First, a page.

We use social media for more than two hours a day without giving much thought to the fact that our user experience is influenced and optimised by AI. Social media applications use AI support to monitor content, suggest connections and serve advertisements to targeted users, among many other tasks, to ensure that you stay invested and “plugged in”. AI algorithms can spot and swiftly take down problematic posts that violate terms and conditions through keyword identification and visual image recognition. The neural network architecture of deep learning is an important component of this process, but it doesn’t stop there. Social media companies know that their users are their products, so they use AI to connect those users to the advertisers and marketers that have identified their profiles as key targets. Social media AI also can understand the sort of content a user resonates with and suggests similar content to them.
These examples of artificial intelligence show why AI is talked about everywhere – why it’s used everywhere. Nearly every part of our day is touched by AI. Instagram might show you a new video while you’re on your lunch break. Whereas Google Maps directed you to the new restaurant where you’re having your lunch break. The list could go on forever, but these few examples of AI show what it is and how we are using it.
The dilemma – and the European answer
Artificial intelligence has become a foundation of the digital transformation and plays an essential role in a large number of business models in the digital economy. However, the solution to the challenges cannot be solved by politics alone and requires the close and trusting cooperation of civil society, science and the media landscape. Artificial intelligence reveals one of the key global challenges when it comes to generating added value for society when taking a united stand against fundamentally threatening scenarios such as global climate change and in preventing and – where this is no longer possible – at least reducing the negative consequences in the future.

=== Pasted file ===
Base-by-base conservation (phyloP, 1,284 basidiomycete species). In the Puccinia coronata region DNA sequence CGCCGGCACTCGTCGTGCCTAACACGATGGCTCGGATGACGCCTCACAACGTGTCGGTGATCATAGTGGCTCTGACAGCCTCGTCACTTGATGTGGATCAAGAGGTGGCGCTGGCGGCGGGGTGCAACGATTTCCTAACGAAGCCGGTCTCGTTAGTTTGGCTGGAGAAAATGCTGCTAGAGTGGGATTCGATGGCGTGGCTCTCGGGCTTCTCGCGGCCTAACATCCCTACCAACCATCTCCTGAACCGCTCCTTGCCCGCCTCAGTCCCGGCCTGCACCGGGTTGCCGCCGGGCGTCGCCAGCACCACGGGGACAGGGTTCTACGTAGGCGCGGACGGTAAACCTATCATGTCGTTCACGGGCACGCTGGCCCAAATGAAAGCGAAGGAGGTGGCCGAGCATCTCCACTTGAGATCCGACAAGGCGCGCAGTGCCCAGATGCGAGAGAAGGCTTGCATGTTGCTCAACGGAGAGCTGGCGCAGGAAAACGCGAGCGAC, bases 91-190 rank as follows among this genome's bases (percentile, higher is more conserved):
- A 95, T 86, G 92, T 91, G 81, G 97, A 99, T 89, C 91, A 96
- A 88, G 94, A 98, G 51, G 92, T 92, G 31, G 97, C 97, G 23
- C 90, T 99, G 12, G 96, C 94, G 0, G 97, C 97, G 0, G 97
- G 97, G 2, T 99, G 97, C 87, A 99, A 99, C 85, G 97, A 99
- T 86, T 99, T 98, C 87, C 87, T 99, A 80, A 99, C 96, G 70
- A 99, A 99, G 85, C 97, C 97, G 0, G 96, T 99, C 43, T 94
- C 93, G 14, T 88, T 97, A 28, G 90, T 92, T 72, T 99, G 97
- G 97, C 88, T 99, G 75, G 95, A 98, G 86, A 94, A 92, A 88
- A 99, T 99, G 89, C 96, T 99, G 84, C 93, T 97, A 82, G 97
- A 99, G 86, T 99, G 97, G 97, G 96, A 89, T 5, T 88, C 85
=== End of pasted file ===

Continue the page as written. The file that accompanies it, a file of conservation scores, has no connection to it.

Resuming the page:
Countries around the world are harnessing the transformative impact of AI on their economies and societies. Competition and rivalry between countries with advanced AI research and development (R&D) capabilities are taking centre stage, with talk of an “AI race” between the United States and China. However, the ethical and security risks that will arise if AI is not properly deployed are as great as its potential benefits.
From facial recognition and hiring algorithms that are fraught with a bias to self-driving cars that endanger human lives, the challenges associated with AI governance failures are enormous and require collaborative solutions. So far, Europe is carving a middle path that protects fundamental rights while reaping the benefits of AI deployment. Policymakers recognise the need to foster technological, economic and social innovation. But they also recognise that the use of AI must respect fundamental rights and freedoms, including privacy, data protection and non-discrimination.
The success of AI and new technologies requires acceptance and trust
With all these challenges, it can be said without exaggeration that the broad acceptance of AI and new technologies are not yet deeply enough anchored in society. This would be necessary – at least from a German, if not also a European, perspective – to compensate for the information and technology led by countries such as the United States and China. It is therefore of the utmost importance to explain to society that digital transformation is much more than the introduction of a purely technological stack. The essential momentum lies in the mindset and culture of a society.